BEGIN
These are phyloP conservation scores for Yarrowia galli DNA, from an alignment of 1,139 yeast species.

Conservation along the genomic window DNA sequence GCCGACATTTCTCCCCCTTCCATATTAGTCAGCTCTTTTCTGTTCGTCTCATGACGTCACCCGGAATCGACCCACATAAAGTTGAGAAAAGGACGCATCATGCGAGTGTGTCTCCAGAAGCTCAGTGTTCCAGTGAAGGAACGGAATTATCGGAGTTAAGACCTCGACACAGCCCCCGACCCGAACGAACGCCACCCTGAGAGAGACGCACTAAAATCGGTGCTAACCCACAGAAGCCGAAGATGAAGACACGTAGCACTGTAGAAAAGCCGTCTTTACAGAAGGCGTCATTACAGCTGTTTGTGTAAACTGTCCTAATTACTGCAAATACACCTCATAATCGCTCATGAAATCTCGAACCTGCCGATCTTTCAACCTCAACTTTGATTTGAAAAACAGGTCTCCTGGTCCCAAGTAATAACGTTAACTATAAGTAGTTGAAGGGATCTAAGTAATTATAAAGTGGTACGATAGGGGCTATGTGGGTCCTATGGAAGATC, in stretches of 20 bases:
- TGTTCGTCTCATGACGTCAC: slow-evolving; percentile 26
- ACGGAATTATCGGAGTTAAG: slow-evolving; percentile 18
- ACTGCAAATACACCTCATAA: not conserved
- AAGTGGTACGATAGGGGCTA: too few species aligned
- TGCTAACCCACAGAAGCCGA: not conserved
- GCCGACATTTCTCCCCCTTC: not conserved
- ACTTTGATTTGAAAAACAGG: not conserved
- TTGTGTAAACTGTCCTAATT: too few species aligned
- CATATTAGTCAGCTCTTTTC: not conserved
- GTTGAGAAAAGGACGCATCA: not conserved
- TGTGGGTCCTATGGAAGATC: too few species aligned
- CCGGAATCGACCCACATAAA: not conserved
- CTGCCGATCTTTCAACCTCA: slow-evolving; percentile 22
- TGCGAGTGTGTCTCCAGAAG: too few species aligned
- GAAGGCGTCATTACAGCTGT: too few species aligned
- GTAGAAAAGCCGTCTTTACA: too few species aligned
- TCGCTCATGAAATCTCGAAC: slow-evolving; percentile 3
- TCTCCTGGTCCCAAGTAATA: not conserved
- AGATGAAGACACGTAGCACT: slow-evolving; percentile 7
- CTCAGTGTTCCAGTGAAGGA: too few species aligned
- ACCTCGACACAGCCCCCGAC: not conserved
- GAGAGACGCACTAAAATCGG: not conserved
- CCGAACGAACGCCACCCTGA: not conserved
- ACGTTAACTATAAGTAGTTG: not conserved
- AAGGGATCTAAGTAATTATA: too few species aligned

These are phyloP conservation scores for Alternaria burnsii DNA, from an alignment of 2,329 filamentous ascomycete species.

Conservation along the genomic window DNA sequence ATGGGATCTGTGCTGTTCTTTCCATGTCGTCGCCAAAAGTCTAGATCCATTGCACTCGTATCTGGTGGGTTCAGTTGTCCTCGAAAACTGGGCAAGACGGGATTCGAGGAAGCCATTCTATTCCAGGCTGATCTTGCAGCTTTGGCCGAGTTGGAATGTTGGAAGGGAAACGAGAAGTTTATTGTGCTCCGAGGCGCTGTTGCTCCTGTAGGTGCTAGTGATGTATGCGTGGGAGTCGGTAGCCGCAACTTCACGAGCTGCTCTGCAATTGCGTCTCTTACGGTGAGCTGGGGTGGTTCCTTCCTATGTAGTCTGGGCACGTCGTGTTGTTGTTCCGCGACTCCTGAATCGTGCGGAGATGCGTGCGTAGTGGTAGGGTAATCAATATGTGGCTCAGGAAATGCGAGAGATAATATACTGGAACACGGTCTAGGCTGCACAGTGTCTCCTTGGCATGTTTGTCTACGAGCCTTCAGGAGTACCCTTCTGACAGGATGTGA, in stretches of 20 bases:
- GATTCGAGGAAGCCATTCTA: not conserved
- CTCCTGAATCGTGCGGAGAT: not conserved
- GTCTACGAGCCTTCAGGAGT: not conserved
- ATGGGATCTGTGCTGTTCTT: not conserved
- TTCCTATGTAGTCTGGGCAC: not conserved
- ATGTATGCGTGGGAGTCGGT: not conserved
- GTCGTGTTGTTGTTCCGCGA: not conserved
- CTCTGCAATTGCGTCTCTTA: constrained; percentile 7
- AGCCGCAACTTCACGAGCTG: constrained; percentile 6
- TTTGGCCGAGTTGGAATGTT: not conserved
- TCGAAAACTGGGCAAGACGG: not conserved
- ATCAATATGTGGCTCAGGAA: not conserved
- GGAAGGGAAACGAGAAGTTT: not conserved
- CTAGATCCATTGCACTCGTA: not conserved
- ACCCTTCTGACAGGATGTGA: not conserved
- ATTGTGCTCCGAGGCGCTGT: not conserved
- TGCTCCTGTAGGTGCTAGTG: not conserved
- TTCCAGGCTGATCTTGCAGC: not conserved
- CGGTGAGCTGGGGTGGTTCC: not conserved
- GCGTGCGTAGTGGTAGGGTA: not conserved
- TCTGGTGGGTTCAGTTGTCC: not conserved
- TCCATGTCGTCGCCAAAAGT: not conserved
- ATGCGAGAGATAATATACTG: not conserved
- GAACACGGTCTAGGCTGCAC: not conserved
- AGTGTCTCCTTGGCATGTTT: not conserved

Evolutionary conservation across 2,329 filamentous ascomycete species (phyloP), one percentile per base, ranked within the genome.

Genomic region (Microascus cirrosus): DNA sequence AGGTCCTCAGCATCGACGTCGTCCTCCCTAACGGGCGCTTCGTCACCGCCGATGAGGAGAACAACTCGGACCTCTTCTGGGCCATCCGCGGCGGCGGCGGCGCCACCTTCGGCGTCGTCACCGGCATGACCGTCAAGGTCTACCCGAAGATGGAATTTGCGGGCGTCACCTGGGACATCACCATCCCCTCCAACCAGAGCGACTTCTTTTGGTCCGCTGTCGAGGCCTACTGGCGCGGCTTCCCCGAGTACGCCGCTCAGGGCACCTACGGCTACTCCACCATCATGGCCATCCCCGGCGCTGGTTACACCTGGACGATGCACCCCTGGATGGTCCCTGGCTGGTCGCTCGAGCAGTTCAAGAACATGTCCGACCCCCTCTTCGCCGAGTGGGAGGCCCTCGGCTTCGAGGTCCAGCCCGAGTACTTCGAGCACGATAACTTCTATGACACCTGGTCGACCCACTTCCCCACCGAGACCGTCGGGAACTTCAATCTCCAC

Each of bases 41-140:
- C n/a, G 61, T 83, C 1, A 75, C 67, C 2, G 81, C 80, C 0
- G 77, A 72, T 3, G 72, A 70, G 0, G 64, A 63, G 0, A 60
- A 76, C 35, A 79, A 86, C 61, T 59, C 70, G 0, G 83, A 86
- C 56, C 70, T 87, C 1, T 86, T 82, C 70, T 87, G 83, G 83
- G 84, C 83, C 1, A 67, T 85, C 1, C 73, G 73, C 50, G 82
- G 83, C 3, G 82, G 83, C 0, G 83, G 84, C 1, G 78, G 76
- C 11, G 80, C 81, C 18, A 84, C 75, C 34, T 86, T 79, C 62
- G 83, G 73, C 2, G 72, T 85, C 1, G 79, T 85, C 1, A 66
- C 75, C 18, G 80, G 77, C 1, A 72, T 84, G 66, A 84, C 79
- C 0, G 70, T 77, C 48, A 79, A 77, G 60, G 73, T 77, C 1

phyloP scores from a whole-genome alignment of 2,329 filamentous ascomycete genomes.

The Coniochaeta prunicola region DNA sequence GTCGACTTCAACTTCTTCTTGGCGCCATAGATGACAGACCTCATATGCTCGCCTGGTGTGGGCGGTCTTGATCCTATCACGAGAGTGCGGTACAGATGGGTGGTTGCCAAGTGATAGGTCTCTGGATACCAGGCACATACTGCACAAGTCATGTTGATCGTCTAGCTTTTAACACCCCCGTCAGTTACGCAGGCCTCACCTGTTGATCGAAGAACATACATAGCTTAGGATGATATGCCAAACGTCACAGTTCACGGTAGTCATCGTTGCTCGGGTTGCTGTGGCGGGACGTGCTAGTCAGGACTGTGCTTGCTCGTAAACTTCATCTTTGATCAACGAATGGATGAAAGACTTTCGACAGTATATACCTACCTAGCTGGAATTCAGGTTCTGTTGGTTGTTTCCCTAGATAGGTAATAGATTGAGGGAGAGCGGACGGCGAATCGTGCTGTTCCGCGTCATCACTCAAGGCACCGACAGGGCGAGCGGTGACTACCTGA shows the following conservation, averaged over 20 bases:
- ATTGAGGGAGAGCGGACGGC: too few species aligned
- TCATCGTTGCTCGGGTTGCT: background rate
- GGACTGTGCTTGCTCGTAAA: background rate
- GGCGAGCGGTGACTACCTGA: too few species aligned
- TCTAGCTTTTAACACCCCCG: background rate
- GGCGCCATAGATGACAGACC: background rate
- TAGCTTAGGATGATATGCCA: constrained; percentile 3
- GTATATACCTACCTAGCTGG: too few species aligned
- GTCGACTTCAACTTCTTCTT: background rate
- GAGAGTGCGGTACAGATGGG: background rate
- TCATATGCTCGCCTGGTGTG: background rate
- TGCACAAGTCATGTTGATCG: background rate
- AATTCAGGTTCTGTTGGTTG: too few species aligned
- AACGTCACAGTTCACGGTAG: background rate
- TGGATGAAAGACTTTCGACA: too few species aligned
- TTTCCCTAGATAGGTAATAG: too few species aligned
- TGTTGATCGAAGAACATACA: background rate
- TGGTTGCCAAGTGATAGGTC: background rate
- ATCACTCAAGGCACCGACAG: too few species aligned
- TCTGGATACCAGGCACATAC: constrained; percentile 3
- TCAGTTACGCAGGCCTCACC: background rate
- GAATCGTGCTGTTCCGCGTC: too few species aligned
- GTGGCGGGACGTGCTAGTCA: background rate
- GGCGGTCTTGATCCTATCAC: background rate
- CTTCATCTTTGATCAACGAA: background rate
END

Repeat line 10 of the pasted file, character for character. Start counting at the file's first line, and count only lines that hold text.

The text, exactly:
- TTGTGTAAACTGTCCTAATT: too few species aligned